WRTI, Susan Luis
Former Congressman Barney Frank will be on stage at Chamber Orchestra FIRST EDITIONS concerts in Swarthmore, Haverford, and Center City on October 6, 7, and 8 to narrate a classic 1962 work in the style of Prokofiev’s Peter and the Wolf, but with a jazz twist.
Gunther Schuller’s Journey Into Jazz explores one boy’s journey from classical music to jazz. WRTI’s Susan Lewis talked with Frank about his surprising role in this production, and the parallels between music and politics.
Chamber Orchestra FIRST EDITIONS kicks off its third season with a program exploring the synthesis of classical music and jazz—called “third stream music”—with performances of Schuller’s 1962 classic Journey into Jazz, and the premiere of a composition for jazz quintet and string orchestra by drummer Gabriel Globus-Hoenich. Also on the program, early works of W.A. Mozart, including the Piano Concerto No. 12 with pianist Andrew Hauze and Symphony No. 29, written at age 18. A half-hour discussion with Rep. Frank and the musicians will precede each concert. Details here.
From Politics to Music: How Barney Frank was drawn to this role.
In 1936, Prokofiev wrote an orchestral work for narrator and orchestra with musical depictions of fairy tale characters that engaged generations of listeners, including retired Congressman Barney Frank, who served 16 terms in the U.S. House of Representatives.
“One of my favorite pieces when I was .. I don’t know, we’re talking maybe 70 years ago – the narration of Peter and the Wolf …When I was a little boy, I knew what sinister meant, and what happy meant …. It brings back very happy memories for me.”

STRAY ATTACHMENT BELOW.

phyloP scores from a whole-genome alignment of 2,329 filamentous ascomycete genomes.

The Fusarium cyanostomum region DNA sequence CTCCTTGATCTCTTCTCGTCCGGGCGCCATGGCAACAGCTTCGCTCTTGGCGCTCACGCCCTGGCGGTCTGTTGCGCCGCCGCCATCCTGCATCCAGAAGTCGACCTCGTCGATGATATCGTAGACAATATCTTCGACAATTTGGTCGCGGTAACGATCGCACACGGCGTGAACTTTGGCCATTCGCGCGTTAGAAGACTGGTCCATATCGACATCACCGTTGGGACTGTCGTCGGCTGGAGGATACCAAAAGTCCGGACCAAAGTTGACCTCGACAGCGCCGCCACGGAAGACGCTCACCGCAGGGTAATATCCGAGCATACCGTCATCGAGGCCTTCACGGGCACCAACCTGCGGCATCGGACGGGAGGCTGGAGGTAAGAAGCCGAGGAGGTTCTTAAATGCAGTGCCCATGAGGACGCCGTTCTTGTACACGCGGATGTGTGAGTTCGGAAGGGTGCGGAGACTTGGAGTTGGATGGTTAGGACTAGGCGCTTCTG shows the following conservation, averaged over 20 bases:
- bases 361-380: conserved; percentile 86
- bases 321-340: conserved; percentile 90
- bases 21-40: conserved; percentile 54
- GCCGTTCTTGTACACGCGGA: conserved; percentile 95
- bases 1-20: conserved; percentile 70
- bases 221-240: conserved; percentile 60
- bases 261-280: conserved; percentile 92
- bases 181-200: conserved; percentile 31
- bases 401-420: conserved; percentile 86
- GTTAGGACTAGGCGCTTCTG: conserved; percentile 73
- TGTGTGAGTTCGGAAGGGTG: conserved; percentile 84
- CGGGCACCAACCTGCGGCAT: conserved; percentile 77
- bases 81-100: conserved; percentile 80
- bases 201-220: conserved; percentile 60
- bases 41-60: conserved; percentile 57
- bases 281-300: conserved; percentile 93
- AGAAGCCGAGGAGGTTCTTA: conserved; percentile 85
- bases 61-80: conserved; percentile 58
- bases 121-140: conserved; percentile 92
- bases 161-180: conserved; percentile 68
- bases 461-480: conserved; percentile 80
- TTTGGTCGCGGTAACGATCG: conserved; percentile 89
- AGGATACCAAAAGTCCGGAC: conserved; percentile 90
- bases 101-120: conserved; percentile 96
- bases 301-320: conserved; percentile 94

Barney Frank with WRTI’s Susan Lewis.
Now, another composition, in a similar style, combining narration with music has drawn Frank into a new role. In concerts this weekend by Chamber Orchestra FIRST EDITIONS, he narrates Gunther Schuller’s Journey into Jazz. It’s a work for orchestra, jazz quintet, solo trumpet and narrator.
Together, they tell the story of Edwin Jackson, a boy who loves music and learns to play classical trumpet. Then he discovers a group of boys playing jazz in a house down the street. He desperately wants to play with them but has to learn what jazz is.
“This is very much an interactive piece in terms of the musicians relating to each other. I grew up in the ’40s and ’50s, jazz was very much a part of the scene. It’s a story that talks about people interacting and somebody learning.”
In his government career, Frank delivered hundreds of speeches. He says politics and music have common communication goals:
“Whether you’re an artist or a politician, you want to change the world in some way. So part of your job is to take your conception, your idea, your goal, and without sacrificing your integrity, think about, all how do I maximize the chance that this is going to have the impact I want on my audience, and that’s the commonality.”
“But whatever you’re trying to get across, whether it’s a public policy change, a philosophical viewpoint, a view of human nature in a novel, a conception that’s embodied in a musical piece, your job—if you’re really trying to have an impact—is to shape it in a way that will reach an audience.”
Barney Frank began his career in politics as assistant to the Mayor of Boston. In 1980, he was elected to the US House of Representatives. He retired in 2013. He’s written two books, Speaking Frankly in 1992, and his 2015 memoir, Frank: From the Great Society to Same Sex Marriage.